The P variable is a special data array identifier that can be
used to reference any indicator or price plot. Although it's called the `P'
variable it doesn't work like a variable. It works similarly to other data array
identifiers, the only difference being it's more versatile. The reason it's
called a variable is because it can be changed depending on which indicator or
price plot it's referencing. To select an indicator or price plot, click once on
the item and small squares appear evenly spaced along the item. When selected we
can now use this information by referencing the P variable. The syntax is simply
`P'. Thus, by simply typing `P' in a formula, in place of other data array
identifiers, we can reference our selected information. (e.g., `HHV(P,20)' and
The following example was taken from MetaStock's help file:
The following custom indicator plots an "MACD-type" indicator
(i.e., the difference between a 12 period and a 26 period exponential moving
average) of the plot it is dropped on.
Mov( P, 12, E) - Mov( P, 26, E)
If you plot the predefined Relative Strength Index (RSI)
indicator and then drop the above custom indicator on it from the QuickList, the
result will be an MACD of the Relative Strength Index (RSI) indicator.
Of course, you could write the preceding formula without
using the "P" identifier as shown below, but you would have to modify it if you
wanted an MACD of an indicator other than the Relative Strength Index (RSI).
Mov( RSI(C,20), 12, E) - Mov(RSI(C,20), 26, E)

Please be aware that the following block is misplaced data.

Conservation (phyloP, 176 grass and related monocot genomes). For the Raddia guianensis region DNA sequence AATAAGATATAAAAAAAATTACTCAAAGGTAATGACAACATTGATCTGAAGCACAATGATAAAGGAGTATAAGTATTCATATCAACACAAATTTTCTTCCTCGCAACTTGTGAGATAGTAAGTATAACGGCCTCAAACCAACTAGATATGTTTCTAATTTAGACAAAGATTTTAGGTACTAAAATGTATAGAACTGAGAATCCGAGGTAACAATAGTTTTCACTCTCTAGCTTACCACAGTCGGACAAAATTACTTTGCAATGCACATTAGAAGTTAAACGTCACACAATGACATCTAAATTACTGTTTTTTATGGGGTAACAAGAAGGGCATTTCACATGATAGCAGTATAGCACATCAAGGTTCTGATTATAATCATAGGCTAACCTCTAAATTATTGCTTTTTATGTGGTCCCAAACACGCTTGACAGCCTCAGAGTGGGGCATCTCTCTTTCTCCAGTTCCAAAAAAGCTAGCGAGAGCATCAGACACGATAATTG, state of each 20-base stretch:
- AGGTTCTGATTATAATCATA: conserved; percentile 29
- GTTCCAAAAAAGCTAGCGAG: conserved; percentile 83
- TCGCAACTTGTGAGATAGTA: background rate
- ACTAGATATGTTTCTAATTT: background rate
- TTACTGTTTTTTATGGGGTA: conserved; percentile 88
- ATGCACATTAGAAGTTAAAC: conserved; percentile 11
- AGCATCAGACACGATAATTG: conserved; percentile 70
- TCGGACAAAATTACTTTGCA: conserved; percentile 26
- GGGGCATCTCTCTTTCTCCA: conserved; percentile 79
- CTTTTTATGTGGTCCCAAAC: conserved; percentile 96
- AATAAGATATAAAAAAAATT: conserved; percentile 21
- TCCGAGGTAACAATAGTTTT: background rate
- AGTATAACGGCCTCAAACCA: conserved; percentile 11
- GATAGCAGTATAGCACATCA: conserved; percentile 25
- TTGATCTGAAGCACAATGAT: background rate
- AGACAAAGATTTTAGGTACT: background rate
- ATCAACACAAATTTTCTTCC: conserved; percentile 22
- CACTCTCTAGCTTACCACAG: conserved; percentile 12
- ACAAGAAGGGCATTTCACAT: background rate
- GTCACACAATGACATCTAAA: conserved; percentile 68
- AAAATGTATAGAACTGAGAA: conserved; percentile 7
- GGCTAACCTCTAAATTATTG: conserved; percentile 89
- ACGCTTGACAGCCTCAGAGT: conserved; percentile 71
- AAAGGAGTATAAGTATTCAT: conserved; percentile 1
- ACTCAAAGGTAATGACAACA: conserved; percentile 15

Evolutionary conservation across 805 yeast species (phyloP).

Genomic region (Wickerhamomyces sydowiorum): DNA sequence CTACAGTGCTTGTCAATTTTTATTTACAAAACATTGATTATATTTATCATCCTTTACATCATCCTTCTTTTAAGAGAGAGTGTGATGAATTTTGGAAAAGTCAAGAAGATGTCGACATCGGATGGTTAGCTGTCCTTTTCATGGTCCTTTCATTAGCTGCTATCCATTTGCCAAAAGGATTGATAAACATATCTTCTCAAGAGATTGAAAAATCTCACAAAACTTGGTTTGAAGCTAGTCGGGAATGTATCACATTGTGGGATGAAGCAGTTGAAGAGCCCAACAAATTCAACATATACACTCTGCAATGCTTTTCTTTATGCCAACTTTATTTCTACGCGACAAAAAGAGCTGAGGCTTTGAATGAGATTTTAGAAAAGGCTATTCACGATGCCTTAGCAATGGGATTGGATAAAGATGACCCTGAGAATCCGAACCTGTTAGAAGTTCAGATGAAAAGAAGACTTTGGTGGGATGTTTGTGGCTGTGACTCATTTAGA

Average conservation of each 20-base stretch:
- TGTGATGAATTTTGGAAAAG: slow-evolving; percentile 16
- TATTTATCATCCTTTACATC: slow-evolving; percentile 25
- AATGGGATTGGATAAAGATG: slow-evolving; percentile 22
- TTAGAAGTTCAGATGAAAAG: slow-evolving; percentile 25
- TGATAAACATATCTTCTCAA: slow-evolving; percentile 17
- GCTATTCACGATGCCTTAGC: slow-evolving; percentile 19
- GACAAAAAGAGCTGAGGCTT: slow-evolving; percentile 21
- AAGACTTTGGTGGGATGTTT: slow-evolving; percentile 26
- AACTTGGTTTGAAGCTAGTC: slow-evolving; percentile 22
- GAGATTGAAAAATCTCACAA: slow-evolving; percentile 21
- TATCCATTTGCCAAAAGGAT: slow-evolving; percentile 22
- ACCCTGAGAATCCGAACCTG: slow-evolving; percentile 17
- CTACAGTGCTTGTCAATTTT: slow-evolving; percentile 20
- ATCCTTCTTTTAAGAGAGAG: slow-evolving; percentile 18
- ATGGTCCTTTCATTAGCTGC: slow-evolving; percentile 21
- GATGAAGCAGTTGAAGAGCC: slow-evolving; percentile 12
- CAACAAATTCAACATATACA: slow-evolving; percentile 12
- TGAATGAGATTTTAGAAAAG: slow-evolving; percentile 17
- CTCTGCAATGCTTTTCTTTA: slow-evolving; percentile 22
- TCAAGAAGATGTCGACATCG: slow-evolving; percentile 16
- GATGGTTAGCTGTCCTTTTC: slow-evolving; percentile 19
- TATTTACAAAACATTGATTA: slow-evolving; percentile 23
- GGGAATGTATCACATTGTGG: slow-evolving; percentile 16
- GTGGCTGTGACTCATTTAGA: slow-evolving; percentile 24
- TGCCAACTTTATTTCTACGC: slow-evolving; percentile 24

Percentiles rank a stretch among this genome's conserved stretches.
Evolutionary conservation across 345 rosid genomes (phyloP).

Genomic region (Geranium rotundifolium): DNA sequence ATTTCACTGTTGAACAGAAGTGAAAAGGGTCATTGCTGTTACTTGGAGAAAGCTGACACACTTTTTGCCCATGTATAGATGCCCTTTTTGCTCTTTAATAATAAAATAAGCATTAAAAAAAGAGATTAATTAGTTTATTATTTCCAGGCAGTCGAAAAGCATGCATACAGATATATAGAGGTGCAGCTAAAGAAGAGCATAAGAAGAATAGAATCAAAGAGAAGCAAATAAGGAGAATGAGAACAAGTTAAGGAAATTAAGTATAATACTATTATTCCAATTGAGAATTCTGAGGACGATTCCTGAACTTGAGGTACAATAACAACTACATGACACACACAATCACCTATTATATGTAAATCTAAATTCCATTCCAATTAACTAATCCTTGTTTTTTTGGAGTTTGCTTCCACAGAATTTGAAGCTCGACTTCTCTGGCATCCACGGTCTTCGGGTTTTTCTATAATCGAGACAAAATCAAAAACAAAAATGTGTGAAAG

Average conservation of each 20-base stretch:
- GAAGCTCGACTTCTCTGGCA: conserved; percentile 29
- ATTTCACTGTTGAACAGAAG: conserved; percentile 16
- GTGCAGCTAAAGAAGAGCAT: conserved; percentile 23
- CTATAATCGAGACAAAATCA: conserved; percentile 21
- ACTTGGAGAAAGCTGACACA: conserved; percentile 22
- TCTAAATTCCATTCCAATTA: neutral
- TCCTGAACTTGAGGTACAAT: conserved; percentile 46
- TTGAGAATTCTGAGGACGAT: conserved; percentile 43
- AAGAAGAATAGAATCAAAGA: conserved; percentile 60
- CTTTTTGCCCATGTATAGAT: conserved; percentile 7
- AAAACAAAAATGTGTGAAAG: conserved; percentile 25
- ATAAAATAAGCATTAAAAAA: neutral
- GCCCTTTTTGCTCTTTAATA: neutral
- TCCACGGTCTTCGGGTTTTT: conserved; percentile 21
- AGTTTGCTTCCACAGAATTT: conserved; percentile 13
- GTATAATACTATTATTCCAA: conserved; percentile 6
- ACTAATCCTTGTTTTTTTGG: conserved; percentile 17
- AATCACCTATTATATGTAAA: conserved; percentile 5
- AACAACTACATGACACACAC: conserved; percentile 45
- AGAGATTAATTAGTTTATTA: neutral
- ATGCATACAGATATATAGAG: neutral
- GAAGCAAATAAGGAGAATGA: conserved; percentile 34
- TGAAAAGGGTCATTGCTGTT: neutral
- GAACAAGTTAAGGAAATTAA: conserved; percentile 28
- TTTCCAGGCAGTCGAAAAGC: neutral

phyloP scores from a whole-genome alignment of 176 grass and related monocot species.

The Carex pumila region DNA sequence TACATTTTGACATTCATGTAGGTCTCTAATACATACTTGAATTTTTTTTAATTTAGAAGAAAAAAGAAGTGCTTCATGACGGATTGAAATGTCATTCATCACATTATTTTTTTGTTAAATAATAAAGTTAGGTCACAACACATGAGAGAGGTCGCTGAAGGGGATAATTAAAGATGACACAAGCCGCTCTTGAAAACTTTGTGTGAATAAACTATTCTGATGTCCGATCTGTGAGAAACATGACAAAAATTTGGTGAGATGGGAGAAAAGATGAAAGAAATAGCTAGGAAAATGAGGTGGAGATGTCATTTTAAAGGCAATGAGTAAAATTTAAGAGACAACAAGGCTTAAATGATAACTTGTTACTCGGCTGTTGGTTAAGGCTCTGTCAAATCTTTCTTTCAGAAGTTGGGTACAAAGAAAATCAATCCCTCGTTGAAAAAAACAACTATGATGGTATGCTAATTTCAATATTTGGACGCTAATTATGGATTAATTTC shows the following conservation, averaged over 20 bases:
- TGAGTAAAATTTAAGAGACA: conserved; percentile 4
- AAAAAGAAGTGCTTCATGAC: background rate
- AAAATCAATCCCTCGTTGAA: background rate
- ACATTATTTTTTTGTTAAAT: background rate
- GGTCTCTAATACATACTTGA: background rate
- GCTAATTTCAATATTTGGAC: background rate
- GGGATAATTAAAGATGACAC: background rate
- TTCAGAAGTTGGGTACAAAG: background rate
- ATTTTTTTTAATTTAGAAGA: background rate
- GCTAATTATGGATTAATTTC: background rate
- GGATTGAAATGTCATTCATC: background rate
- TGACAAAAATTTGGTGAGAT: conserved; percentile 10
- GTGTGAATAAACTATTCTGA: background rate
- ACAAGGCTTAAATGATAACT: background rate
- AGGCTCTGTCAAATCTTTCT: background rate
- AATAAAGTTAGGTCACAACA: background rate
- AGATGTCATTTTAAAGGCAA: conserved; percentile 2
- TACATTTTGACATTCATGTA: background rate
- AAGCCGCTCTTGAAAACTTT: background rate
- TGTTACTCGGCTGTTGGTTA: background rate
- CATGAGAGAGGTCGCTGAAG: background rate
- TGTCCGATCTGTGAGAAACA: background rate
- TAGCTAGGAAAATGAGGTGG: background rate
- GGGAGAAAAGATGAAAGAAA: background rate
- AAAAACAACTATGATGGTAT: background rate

Although there are numerous uses for the P variable, perhaps
its most functional use is within an exploration. By using the P variable it
becomes possible to compare securities against a selected base security. This
concept forms the basis of our Relative Strength Comparison (RSC) explorer.
Later, in The Explorer chapter, we'll examine this in depth (Refer to page 154).
That said, here's a bit of a teaser. Basically the P variable
represents a pre-selected price plot that is chosen before the exploration is
run. Then wherever we've made reference to the P variable, MetaStock will
reference this selected price plot. In that way, we can use a base security by
which to compare other charts. For example, we can compare market sectors
against a chosen market index. We can then rank these sectors to find out which
ones are performing the strongest; and from there we can identify which shares
fall within these sectors.
That's the power behind the P variable and now that we've
whet your appetite, we'll say no more until The Explorer chapter.
article is a snippet from the
MetaStock Programming Study Guide...
The Simple Secret to Make Metastock Easy & Identify Profitable
copyright 2007 www.meta-formula.com